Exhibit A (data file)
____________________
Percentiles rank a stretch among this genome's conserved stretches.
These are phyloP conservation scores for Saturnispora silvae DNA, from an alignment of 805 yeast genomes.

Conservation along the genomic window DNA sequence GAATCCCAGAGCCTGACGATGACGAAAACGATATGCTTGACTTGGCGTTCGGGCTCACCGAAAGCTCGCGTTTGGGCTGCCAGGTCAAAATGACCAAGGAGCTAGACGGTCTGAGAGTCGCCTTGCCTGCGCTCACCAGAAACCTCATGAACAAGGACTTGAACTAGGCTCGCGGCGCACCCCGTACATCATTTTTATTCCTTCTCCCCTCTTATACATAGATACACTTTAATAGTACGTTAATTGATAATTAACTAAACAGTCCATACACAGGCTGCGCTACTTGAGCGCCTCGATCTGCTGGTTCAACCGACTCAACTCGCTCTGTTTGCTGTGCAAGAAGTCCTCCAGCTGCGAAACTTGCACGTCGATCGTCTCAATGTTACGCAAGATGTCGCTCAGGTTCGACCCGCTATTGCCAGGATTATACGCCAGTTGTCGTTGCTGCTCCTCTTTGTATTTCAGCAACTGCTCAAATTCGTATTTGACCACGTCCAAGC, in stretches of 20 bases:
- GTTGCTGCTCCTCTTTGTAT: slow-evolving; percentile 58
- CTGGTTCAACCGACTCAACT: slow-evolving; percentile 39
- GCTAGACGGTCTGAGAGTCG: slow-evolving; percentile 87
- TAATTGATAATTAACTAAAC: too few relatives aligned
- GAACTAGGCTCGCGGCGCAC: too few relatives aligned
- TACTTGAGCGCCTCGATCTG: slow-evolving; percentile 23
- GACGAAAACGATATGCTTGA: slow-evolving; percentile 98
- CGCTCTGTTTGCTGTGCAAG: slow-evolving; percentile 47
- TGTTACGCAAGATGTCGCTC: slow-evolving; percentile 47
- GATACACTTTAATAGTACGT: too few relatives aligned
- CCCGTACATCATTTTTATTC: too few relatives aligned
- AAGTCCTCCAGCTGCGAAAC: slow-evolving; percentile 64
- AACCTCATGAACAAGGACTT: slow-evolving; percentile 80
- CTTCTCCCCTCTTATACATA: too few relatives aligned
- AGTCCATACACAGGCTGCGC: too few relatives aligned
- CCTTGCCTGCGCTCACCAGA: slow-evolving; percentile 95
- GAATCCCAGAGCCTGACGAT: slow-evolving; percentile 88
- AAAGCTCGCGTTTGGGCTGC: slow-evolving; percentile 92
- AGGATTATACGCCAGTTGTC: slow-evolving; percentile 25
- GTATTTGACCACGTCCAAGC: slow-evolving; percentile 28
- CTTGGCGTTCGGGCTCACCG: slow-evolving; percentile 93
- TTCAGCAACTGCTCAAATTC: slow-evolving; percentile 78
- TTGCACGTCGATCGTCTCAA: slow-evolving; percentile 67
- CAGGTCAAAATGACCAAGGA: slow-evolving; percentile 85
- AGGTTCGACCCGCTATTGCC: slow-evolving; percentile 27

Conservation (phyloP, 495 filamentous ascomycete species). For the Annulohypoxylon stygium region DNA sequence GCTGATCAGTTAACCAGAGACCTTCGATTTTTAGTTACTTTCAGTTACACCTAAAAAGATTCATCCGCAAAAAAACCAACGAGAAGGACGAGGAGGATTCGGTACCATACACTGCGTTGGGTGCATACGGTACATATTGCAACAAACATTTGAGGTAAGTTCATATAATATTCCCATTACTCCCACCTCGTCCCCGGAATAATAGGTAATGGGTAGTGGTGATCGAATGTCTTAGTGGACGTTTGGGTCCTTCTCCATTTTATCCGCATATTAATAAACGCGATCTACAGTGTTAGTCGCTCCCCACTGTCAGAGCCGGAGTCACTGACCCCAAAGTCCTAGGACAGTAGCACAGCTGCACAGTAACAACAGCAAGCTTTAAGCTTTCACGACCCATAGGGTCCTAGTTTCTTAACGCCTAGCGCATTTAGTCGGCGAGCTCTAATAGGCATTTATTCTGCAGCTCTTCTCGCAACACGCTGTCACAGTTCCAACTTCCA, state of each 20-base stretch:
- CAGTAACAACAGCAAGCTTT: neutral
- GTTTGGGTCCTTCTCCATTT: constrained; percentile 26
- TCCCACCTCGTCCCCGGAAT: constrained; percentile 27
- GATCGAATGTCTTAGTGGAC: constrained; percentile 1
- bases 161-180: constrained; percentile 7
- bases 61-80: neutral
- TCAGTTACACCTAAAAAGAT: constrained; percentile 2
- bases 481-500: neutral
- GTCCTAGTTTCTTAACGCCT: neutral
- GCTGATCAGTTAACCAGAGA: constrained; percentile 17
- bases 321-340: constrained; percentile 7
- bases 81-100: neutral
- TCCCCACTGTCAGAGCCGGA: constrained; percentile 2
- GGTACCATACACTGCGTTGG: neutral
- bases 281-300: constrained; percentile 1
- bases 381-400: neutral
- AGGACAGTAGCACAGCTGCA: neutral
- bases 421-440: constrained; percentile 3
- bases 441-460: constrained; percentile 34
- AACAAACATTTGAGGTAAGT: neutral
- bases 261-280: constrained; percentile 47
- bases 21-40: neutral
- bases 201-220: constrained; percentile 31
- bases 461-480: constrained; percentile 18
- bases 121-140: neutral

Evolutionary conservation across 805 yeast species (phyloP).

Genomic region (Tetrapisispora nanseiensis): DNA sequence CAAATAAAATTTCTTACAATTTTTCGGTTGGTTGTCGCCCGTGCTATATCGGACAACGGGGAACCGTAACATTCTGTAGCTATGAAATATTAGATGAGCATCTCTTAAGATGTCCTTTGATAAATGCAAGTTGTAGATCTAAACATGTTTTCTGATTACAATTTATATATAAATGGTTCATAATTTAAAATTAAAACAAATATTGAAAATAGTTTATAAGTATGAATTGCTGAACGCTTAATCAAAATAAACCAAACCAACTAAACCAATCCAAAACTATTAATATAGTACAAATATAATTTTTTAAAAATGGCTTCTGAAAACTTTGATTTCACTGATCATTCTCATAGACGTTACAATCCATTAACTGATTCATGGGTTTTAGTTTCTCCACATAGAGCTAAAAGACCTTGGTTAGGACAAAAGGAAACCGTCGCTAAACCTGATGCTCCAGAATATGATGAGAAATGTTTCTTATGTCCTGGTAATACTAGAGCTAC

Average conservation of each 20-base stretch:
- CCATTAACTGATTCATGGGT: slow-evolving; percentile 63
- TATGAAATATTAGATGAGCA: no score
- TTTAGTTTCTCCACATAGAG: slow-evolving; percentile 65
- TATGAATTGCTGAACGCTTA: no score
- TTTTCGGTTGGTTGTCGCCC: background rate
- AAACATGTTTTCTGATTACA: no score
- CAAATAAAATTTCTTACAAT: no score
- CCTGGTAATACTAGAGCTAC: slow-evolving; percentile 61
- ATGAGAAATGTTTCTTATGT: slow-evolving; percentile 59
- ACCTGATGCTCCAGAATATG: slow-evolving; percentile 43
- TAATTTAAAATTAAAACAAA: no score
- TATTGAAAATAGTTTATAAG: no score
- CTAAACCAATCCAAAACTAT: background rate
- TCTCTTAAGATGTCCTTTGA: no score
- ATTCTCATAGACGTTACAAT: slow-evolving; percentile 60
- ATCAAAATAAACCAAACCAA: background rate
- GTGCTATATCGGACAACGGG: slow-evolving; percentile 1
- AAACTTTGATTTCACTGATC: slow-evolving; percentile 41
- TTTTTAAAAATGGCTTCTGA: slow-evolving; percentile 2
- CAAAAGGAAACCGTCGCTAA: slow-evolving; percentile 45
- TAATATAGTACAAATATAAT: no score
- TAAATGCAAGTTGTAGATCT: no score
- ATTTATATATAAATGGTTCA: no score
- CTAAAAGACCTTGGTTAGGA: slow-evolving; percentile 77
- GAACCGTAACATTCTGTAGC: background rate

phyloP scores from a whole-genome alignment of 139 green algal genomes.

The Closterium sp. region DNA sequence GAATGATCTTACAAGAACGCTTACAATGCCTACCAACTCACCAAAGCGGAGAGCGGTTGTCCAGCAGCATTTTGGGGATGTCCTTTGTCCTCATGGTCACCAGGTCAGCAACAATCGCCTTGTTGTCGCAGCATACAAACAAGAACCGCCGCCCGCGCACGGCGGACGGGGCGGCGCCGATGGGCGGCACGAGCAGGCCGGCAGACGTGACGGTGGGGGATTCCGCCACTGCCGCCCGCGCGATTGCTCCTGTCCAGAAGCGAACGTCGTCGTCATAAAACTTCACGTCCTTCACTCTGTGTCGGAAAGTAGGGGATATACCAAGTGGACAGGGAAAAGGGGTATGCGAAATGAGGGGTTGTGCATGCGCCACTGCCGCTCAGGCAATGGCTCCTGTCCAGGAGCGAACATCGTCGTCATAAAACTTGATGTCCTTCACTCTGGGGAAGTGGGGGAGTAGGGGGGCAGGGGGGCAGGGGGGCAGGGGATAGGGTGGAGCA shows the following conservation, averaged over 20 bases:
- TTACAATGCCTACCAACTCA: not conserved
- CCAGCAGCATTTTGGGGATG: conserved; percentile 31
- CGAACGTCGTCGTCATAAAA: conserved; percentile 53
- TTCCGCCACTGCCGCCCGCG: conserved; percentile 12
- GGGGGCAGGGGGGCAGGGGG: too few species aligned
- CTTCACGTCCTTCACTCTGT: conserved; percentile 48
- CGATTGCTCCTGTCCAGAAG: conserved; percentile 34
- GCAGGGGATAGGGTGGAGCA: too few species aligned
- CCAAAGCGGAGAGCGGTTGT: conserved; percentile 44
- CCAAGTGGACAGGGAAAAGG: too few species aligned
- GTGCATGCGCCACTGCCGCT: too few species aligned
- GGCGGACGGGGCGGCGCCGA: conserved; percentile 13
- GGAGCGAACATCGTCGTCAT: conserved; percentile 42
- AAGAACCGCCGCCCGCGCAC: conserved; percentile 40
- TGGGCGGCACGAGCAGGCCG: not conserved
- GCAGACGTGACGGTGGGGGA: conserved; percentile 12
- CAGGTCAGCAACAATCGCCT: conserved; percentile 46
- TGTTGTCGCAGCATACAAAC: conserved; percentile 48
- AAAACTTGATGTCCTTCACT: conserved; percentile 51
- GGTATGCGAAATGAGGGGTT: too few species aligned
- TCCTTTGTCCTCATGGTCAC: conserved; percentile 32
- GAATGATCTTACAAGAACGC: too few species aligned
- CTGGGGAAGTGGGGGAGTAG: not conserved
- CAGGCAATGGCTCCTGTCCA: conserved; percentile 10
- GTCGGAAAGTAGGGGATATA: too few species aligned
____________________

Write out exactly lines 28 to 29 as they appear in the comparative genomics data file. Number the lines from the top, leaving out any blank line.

- AGGTTCGACCCGCTATTGCC: slow-evolving; percentile 27

Conservation (phyloP, 495 filamentous ascomycete species). For the Annulohypoxylon stygium region DNA sequence GCTGATCAGTTAACCAGAGACCTTCGATTTTTAGTTACTTTCAGTTACACCTAAAAAGATTCATCCGCAAAAAAACCAACGAGAAGGACGAGGAGGATTCGGTACCATACACTGCGTTGGGTGCATACGGTACATATTGCAACAAACATTTGAGGTAAGTTCATATAATATTCCCATTACTCCCACCTCGTCCCCGGAATAATAGGTAATGGGTAGTGGTGATCGAATGTCTTAGTGGACGTTTGGGTCCTTCTCCATTTTATCCGCATATTAATAAACGCGATCTACAGTGTTAGTCGCTCCCCACTGTCAGAGCCGGAGTCACTGACCCCAAAGTCCTAGGACAGTAGCACAGCTGCACAGTAACAACAGCAAGCTTTAAGCTTTCACGACCCATAGGGTCCTAGTTTCTTAACGCCTAGCGCATTTAGTCGGCGAGCTCTAATAGGCATTTATTCTGCAGCTCTTCTCGCAACACGCTGTCACAGTTCCAACTTCCA, state of each 20-base stretch: